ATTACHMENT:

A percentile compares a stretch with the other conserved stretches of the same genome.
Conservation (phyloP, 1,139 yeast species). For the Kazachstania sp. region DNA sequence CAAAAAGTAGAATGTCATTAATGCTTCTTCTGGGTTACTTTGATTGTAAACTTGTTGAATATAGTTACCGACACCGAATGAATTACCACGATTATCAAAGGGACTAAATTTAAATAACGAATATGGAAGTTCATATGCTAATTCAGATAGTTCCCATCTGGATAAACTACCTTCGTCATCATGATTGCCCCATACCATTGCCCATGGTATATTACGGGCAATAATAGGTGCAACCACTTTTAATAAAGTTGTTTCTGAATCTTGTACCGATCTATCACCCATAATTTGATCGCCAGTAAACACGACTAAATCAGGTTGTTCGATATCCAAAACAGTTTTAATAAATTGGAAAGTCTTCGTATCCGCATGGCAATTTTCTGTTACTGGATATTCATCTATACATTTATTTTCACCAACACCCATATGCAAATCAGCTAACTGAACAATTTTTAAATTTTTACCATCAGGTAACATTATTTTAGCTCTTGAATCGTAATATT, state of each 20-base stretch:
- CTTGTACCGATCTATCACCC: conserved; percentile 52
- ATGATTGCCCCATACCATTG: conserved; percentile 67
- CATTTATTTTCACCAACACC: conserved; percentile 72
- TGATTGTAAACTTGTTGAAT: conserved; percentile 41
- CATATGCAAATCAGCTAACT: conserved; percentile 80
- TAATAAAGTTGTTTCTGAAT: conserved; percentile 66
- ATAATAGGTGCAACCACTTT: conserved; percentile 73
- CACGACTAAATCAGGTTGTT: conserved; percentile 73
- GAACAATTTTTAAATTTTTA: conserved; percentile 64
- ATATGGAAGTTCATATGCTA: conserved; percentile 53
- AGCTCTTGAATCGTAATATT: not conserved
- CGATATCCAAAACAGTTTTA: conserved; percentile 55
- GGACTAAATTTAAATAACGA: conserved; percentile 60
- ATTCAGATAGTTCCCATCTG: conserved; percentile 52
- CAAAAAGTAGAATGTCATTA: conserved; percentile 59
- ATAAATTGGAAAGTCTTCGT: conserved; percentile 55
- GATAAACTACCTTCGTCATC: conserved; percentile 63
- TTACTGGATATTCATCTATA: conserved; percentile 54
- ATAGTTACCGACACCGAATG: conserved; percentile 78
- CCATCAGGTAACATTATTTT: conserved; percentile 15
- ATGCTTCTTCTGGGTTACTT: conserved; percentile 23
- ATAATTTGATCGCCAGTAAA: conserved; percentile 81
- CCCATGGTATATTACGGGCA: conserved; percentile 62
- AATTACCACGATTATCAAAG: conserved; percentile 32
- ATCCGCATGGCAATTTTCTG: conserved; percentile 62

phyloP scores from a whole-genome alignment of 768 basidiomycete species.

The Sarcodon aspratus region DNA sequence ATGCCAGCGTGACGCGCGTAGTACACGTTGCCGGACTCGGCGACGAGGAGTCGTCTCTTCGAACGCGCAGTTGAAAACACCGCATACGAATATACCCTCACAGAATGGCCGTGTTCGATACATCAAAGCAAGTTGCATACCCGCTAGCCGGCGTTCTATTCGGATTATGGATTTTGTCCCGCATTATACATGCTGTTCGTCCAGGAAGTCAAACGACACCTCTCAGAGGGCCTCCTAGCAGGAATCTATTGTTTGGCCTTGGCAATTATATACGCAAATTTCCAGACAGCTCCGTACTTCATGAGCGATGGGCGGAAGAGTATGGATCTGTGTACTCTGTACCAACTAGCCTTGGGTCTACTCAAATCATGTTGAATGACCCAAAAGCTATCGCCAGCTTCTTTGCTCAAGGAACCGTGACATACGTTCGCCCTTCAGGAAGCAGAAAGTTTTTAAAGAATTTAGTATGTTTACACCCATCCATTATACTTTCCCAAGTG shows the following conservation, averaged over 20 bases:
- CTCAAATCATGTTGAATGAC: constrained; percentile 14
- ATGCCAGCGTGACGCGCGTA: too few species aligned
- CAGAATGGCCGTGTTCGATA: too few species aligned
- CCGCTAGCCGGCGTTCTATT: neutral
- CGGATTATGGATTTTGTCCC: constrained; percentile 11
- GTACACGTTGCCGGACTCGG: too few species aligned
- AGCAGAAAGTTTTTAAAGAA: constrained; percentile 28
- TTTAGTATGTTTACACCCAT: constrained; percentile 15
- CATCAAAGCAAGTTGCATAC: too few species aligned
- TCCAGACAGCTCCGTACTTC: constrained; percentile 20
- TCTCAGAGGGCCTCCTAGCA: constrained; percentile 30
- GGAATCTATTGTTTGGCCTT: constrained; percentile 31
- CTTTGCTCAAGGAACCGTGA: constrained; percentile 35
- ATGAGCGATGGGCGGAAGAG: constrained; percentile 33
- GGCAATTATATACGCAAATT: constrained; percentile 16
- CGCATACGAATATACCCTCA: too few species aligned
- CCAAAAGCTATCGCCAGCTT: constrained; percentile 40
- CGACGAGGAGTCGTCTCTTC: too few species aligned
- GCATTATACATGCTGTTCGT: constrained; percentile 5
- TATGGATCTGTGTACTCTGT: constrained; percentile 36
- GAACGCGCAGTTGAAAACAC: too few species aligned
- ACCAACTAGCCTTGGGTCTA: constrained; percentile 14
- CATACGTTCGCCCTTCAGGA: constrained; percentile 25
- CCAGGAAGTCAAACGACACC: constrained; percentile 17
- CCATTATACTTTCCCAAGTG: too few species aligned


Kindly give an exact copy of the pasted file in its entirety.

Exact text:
A percentile compares a stretch with the other conserved stretches of the same genome.
Conservation (phyloP, 1,139 yeast species). For the Kazachstania sp. region DNA sequence CAAAAAGTAGAATGTCATTAATGCTTCTTCTGGGTTACTTTGATTGTAAACTTGTTGAATATAGTTACCGACACCGAATGAATTACCACGATTATCAAAGGGACTAAATTTAAATAACGAATATGGAAGTTCATATGCTAATTCAGATAGTTCCCATCTGGATAAACTACCTTCGTCATCATGATTGCCCCATACCATTGCCCATGGTATATTACGGGCAATAATAGGTGCAACCACTTTTAATAAAGTTGTTTCTGAATCTTGTACCGATCTATCACCCATAATTTGATCGCCAGTAAACACGACTAAATCAGGTTGTTCGATATCCAAAACAGTTTTAATAAATTGGAAAGTCTTCGTATCCGCATGGCAATTTTCTGTTACTGGATATTCATCTATACATTTATTTTCACCAACACCCATATGCAAATCAGCTAACTGAACAATTTTTAAATTTTTACCATCAGGTAACATTATTTTAGCTCTTGAATCGTAATATT, state of each 20-base stretch:
- CTTGTACCGATCTATCACCC: conserved; percentile 52
- ATGATTGCCCCATACCATTG: conserved; percentile 67
- CATTTATTTTCACCAACACC: conserved; percentile 72
- TGATTGTAAACTTGTTGAAT: conserved; percentile 41
- CATATGCAAATCAGCTAACT: conserved; percentile 80
- TAATAAAGTTGTTTCTGAAT: conserved; percentile 66
- ATAATAGGTGCAACCACTTT: conserved; percentile 73
- CACGACTAAATCAGGTTGTT: conserved; percentile 73
- GAACAATTTTTAAATTTTTA: conserved; percentile 64
- ATATGGAAGTTCATATGCTA: conserved; percentile 53
- AGCTCTTGAATCGTAATATT: not conserved
- CGATATCCAAAACAGTTTTA: conserved; percentile 55
- GGACTAAATTTAAATAACGA: conserved; percentile 60
- ATTCAGATAGTTCCCATCTG: conserved; percentile 52
- CAAAAAGTAGAATGTCATTA: conserved; percentile 59
- ATAAATTGGAAAGTCTTCGT: conserved; percentile 55
- GATAAACTACCTTCGTCATC: conserved; percentile 63
- TTACTGGATATTCATCTATA: conserved; percentile 54
- ATAGTTACCGACACCGAATG: conserved; percentile 78
- CCATCAGGTAACATTATTTT: conserved; percentile 15
- ATGCTTCTTCTGGGTTACTT: conserved; percentile 23
- ATAATTTGATCGCCAGTAAA: conserved; percentile 81
- CCCATGGTATATTACGGGCA: conserved; percentile 62
- AATTACCACGATTATCAAAG: conserved; percentile 32
- ATCCGCATGGCAATTTTCTG: conserved; percentile 62

phyloP scores from a whole-genome alignment of 768 basidiomycete species.

The Sarcodon aspratus region DNA sequence ATGCCAGCGTGACGCGCGTAGTACACGTTGCCGGACTCGGCGACGAGGAGTCGTCTCTTCGAACGCGCAGTTGAAAACACCGCATACGAATATACCCTCACAGAATGGCCGTGTTCGATACATCAAAGCAAGTTGCATACCCGCTAGCCGGCGTTCTATTCGGATTATGGATTTTGTCCCGCATTATACATGCTGTTCGTCCAGGAAGTCAAACGACACCTCTCAGAGGGCCTCCTAGCAGGAATCTATTGTTTGGCCTTGGCAATTATATACGCAAATTTCCAGACAGCTCCGTACTTCATGAGCGATGGGCGGAAGAGTATGGATCTGTGTACTCTGTACCAACTAGCCTTGGGTCTACTCAAATCATGTTGAATGACCCAAAAGCTATCGCCAGCTTCTTTGCTCAAGGAACCGTGACATACGTTCGCCCTTCAGGAAGCAGAAAGTTTTTAAAGAATTTAGTATGTTTACACCCATCCATTATACTTTCCCAAGTG shows the following conservation, averaged over 20 bases:
- CTCAAATCATGTTGAATGAC: constrained; percentile 14
- ATGCCAGCGTGACGCGCGTA: too few species aligned
- CAGAATGGCCGTGTTCGATA: too few species aligned
- CCGCTAGCCGGCGTTCTATT: neutral
- CGGATTATGGATTTTGTCCC: constrained; percentile 11
- GTACACGTTGCCGGACTCGG: too few species aligned
- AGCAGAAAGTTTTTAAAGAA: constrained; percentile 28
- TTTAGTATGTTTACACCCAT: constrained; percentile 15
- CATCAAAGCAAGTTGCATAC: too few species aligned
- TCCAGACAGCTCCGTACTTC: constrained; percentile 20
- TCTCAGAGGGCCTCCTAGCA: constrained; percentile 30
- GGAATCTATTGTTTGGCCTT: constrained; percentile 31
- CTTTGCTCAAGGAACCGTGA: constrained; percentile 35
- ATGAGCGATGGGCGGAAGAG: constrained; percentile 33
- GGCAATTATATACGCAAATT: constrained; percentile 16
- CGCATACGAATATACCCTCA: too few species aligned
- CCAAAAGCTATCGCCAGCTT: constrained; percentile 40
- CGACGAGGAGTCGTCTCTTC: too few species aligned
- GCATTATACATGCTGTTCGT: constrained; percentile 5
- TATGGATCTGTGTACTCTGT: constrained; percentile 36
- GAACGCGCAGTTGAAAACAC: too few species aligned
- ACCAACTAGCCTTGGGTCTA: constrained; percentile 14
- CATACGTTCGCCCTTCAGGA: constrained; percentile 25
- CCAGGAAGTCAAACGACACC: constrained; percentile 17
- CCATTATACTTTCCCAAGTG: too few species aligned